Mining production rose in May, and June is likely to be the same
Mining production fell year on year in May, but far less than in April, and still faces headwinds as it moves towards full capacity
Annual mining output declined in May, though not at the record-breaking pace reported in the previous month, as SA moved into lockdown level 4 and more operations returned to production.
Though mining production is expected to improve in the coming months as lockdown regulations continue to ease, the outlook for the industry is challenging, say economists, as it faces weaker demand and renewed bouts of load-shedding, among other issues.
Mining production fell 29.8% year on year in May, Stats SA data revealed on Tuesday. This was lower than April’s fall, which was worse than previously reported at a revised -50.3%, and the worst on record since the agency began the series in 1980s.
On a month-on-month, seasonally adjusted basis, mining production rose 44% in May from the previous month’s decline of a revised 36.8%
Restrictions on mining production eased somewhat under level 4, with opencast mining operations permitted to scale up to full employment, while other mining operations were permitted to start up in batches and move towards 50% employment.
Certain operations, such as collieries that supply Eskom, were deemed an essential service and permitted to operate fully under level 5.
FNB Wealth and Investment economist Geoff Nölting said that June mining production will improve relative to the previous two months, as most mining activity is permitted to scale up towards operating at full capacity under level 3 lockdown regulations.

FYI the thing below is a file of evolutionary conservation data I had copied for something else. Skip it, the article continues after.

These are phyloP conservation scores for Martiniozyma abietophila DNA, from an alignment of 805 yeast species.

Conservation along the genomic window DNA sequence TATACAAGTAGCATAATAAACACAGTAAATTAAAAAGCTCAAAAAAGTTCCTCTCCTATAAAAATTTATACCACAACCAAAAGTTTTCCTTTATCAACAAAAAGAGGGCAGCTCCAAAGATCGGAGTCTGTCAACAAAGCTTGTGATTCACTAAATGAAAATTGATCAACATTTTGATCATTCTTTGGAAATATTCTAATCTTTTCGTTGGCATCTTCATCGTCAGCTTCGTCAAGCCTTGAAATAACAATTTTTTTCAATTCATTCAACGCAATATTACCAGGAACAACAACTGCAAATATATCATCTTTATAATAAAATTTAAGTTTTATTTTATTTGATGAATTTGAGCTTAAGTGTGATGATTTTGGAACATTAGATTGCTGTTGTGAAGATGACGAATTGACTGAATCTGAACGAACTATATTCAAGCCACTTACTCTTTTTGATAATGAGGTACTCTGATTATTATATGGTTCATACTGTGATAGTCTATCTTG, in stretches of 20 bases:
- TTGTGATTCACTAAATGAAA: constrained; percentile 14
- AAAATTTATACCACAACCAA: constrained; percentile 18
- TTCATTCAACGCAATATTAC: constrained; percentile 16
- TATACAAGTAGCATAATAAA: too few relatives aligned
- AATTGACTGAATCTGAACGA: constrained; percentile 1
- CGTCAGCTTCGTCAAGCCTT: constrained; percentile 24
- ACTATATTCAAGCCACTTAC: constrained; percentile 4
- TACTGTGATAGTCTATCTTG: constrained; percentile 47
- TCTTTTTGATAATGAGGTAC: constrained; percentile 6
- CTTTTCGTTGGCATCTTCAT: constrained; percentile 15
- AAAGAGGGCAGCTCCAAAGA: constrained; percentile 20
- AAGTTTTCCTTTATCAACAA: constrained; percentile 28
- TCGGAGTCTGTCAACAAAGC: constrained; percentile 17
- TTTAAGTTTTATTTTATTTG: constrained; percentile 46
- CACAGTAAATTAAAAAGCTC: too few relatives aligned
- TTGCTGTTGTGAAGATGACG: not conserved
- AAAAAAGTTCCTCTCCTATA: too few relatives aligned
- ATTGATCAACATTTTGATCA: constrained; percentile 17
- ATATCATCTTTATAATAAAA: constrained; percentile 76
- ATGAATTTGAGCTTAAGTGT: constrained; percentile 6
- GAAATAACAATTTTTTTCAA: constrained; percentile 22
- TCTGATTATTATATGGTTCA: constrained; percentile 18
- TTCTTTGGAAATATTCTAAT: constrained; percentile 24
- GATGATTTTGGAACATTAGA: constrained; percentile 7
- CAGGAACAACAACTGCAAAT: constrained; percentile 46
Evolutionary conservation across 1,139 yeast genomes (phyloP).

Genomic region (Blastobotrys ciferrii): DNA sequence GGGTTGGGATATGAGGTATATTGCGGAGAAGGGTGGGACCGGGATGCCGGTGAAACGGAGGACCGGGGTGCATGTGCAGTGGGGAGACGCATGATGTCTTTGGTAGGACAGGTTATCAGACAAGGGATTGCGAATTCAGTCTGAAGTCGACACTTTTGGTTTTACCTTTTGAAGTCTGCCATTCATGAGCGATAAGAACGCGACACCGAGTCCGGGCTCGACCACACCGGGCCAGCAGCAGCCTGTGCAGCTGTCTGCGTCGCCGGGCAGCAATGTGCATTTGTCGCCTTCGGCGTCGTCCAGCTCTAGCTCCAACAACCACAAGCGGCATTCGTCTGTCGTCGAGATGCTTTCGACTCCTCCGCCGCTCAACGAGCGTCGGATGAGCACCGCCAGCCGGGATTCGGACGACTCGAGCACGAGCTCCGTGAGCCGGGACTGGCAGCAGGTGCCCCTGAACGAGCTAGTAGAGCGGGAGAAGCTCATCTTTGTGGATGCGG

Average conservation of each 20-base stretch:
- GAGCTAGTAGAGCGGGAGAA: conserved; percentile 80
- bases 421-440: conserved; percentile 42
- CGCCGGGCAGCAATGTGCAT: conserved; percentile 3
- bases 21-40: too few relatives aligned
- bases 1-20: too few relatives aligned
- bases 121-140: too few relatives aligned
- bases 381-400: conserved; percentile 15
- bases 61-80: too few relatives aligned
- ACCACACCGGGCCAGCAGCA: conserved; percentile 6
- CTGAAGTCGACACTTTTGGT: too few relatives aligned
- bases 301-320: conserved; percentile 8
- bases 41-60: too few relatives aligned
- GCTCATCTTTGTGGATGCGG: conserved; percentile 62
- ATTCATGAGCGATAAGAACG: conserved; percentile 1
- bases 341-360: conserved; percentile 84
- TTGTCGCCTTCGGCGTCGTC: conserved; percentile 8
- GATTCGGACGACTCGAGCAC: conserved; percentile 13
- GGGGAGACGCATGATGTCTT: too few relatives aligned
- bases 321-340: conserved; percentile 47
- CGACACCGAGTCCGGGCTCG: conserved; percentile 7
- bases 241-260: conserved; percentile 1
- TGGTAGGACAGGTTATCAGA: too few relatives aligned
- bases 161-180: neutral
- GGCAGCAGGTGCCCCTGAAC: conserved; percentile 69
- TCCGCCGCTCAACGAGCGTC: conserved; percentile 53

“However, miners will still have to contend with several headwinds, including containing potential Covid-19 outbreaks, lower capacity utilisation rates, load-shedding, as well as weak external demand from many of our trading partners,” he said in a note.
May’s outcome was better than some economists expected, with a Bloomberg survey of six economists expecting annual production to fall 32.5%. The declines in production were broad-based with all mineral groups reporting a fall.
The largest contributors to the annual change, however, were iron ore, which fell 66.3%; platinum group metals, which declined 27.3%; and manganese, which fell 45.4%, according to Stats SA.
“While the mining production figures are still weak, the slight improvement is welcome as it signals that local production is starting to recover post the hard lockdown,” Nedbank economists Nicky Weimar and Busisiwe Radebe said.
“The speed of any recovery, however, will depend on how quickly the country moves through the various stages of lockdown towards some semblance of normal operations.”
Mining production will nevertheless likely “end 2020 lower, hurt by much weaker global demand and commodity prices”, they said.
Update: July 14 2020
This story has been updated to include comment from FNB and Nedbank economists.
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